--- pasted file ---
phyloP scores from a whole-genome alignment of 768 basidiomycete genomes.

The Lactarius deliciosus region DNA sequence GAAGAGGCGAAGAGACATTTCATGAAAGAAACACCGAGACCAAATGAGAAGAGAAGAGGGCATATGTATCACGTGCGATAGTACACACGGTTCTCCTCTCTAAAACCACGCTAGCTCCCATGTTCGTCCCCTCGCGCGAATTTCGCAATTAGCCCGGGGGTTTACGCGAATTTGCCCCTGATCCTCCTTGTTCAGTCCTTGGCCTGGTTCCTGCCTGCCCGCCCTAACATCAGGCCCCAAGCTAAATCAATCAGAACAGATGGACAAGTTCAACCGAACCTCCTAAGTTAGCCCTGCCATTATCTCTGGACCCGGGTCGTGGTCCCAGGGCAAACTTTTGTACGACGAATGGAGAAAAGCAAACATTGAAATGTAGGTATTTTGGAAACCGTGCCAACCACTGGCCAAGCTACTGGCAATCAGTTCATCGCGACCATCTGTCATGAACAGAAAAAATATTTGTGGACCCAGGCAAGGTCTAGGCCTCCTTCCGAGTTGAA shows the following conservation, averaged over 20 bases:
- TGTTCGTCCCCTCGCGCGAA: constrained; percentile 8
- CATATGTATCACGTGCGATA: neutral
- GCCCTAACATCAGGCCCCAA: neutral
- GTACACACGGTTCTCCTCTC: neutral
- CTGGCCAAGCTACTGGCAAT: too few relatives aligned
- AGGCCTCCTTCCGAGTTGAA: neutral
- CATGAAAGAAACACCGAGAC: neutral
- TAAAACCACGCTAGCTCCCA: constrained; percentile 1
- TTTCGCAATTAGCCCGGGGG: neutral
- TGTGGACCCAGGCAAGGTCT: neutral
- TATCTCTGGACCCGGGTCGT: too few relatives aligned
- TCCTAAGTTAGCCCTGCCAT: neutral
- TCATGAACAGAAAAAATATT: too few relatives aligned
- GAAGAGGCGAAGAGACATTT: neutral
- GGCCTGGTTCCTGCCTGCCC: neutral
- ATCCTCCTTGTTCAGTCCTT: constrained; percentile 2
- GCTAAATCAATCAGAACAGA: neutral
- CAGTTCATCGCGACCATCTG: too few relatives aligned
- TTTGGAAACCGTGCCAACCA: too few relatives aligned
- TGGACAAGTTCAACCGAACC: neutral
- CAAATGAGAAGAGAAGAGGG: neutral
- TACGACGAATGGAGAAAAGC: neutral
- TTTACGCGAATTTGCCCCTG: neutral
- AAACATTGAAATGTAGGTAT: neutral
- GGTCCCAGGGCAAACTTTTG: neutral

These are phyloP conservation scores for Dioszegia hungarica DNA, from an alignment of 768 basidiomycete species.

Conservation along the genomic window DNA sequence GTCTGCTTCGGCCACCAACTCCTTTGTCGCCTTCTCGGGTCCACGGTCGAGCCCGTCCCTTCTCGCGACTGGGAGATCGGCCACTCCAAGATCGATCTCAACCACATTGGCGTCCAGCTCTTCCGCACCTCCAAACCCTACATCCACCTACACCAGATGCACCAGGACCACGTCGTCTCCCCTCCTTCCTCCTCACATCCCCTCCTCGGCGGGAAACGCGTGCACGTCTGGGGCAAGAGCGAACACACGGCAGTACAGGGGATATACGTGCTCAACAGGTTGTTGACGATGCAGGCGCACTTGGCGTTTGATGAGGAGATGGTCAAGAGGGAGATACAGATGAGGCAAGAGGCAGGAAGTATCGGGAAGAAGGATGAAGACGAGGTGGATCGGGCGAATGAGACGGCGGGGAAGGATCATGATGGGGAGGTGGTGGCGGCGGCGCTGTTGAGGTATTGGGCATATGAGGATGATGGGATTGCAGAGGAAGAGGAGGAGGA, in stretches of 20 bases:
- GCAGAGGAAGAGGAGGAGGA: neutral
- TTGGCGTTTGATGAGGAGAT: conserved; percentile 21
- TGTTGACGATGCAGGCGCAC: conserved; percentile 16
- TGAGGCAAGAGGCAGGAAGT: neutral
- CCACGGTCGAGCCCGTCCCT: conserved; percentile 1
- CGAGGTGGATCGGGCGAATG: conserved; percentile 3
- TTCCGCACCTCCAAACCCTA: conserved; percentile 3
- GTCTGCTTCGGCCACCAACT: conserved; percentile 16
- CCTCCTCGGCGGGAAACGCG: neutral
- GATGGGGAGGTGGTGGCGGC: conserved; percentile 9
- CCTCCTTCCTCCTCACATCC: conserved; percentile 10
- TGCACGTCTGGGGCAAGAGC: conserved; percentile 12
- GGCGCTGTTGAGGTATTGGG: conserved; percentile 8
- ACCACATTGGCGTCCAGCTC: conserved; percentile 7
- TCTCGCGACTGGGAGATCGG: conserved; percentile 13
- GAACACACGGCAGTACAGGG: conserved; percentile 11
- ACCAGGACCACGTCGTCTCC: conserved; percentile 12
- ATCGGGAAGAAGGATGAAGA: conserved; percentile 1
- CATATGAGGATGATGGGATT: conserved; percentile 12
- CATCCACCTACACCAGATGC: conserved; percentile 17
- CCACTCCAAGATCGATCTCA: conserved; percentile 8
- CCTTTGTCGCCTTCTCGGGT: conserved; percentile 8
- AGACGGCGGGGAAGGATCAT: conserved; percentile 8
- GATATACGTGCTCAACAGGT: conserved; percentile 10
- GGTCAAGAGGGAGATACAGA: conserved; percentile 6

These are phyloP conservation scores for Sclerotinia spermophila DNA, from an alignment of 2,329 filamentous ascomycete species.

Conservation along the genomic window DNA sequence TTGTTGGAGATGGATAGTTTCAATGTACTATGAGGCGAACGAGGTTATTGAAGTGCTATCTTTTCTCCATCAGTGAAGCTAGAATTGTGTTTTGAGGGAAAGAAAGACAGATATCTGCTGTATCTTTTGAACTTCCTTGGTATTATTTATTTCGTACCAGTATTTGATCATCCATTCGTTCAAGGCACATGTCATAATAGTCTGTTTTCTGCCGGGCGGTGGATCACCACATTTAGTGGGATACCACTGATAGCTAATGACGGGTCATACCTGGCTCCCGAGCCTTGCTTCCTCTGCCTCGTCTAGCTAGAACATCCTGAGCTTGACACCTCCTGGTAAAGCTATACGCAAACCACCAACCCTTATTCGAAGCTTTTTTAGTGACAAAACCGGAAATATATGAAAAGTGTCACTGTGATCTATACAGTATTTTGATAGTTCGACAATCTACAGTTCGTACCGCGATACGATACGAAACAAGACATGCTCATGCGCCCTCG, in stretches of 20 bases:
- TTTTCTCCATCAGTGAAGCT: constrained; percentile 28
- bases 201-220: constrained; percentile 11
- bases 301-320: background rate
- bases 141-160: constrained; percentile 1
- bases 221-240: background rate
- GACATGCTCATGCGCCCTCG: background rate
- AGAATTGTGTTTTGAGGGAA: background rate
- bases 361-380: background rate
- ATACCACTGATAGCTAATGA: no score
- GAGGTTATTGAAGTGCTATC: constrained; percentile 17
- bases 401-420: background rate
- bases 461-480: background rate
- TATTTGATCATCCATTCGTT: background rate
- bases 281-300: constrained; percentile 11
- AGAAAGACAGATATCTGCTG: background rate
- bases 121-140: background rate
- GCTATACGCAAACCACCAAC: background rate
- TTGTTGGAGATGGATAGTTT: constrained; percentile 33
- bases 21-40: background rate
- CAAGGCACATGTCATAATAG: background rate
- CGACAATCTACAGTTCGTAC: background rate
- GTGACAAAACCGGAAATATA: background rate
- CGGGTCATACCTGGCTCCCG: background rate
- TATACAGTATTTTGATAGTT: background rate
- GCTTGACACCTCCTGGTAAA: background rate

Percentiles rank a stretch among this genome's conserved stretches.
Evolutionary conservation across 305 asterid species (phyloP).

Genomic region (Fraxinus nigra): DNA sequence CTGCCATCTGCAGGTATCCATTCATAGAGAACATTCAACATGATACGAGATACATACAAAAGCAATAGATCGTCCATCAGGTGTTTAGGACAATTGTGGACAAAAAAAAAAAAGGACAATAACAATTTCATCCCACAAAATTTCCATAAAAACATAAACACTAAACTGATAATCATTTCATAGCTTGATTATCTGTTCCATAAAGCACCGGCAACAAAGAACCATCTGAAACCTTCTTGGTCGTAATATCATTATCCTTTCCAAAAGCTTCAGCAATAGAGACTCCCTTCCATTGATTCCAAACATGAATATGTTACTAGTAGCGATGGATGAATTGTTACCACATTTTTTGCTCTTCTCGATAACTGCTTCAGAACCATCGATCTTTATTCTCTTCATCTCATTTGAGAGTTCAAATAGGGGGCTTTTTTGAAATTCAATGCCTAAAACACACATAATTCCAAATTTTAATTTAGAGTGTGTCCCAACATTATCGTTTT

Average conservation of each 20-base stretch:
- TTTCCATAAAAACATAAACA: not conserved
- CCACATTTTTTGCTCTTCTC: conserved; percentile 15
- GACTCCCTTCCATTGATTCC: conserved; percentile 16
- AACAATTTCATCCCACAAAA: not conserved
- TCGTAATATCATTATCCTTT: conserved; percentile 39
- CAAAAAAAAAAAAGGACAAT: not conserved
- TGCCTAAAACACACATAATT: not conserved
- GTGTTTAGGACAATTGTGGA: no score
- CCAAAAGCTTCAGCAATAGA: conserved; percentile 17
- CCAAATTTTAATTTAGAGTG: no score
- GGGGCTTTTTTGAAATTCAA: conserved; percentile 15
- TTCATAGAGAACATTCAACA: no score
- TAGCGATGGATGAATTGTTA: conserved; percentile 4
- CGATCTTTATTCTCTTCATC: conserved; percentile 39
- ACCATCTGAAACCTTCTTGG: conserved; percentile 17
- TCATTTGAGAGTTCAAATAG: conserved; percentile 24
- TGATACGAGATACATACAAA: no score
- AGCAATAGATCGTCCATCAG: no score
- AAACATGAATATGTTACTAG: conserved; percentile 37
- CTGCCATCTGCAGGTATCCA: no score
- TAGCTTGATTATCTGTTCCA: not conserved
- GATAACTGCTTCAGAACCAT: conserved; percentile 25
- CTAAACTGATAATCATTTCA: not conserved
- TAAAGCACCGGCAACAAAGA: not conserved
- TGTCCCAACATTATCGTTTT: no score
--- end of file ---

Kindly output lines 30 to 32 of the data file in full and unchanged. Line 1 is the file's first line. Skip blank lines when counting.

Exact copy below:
- GCAGAGGAAGAGGAGGAGGA: neutral
- TTGGCGTTTGATGAGGAGAT: conserved; percentile 21
- TGTTGACGATGCAGGCGCAC: conserved; percentile 16